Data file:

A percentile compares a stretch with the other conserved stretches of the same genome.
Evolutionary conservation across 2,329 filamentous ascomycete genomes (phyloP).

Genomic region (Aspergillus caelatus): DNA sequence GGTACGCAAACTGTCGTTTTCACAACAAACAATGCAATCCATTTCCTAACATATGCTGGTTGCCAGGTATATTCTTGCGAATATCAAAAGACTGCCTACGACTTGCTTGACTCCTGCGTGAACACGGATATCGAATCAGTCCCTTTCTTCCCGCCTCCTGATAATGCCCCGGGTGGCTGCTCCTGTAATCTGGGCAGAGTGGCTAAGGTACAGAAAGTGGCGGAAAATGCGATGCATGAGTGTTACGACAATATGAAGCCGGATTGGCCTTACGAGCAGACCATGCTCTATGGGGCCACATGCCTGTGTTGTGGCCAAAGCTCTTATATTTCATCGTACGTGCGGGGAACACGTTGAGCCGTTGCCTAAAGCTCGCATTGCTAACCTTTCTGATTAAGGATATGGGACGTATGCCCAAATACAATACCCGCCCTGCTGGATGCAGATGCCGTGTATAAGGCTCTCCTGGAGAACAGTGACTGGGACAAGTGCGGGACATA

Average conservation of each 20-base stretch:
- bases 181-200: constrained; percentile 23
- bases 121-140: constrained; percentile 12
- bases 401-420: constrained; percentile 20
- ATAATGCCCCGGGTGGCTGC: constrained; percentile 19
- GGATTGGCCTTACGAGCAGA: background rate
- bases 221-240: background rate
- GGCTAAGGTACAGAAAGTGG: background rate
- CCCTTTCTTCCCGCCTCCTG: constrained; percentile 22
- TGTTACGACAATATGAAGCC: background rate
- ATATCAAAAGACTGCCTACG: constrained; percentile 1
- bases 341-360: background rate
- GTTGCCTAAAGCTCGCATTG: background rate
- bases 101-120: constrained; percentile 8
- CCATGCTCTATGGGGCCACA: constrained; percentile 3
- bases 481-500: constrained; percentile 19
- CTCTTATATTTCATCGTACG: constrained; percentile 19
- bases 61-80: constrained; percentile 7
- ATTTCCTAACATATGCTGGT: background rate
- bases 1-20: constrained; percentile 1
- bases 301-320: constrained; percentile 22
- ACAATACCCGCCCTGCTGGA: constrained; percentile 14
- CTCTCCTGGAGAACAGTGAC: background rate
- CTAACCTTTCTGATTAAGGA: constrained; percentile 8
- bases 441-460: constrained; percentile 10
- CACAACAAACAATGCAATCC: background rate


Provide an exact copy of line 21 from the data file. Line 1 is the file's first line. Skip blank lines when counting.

- bases 61-80: constrained; percentile 7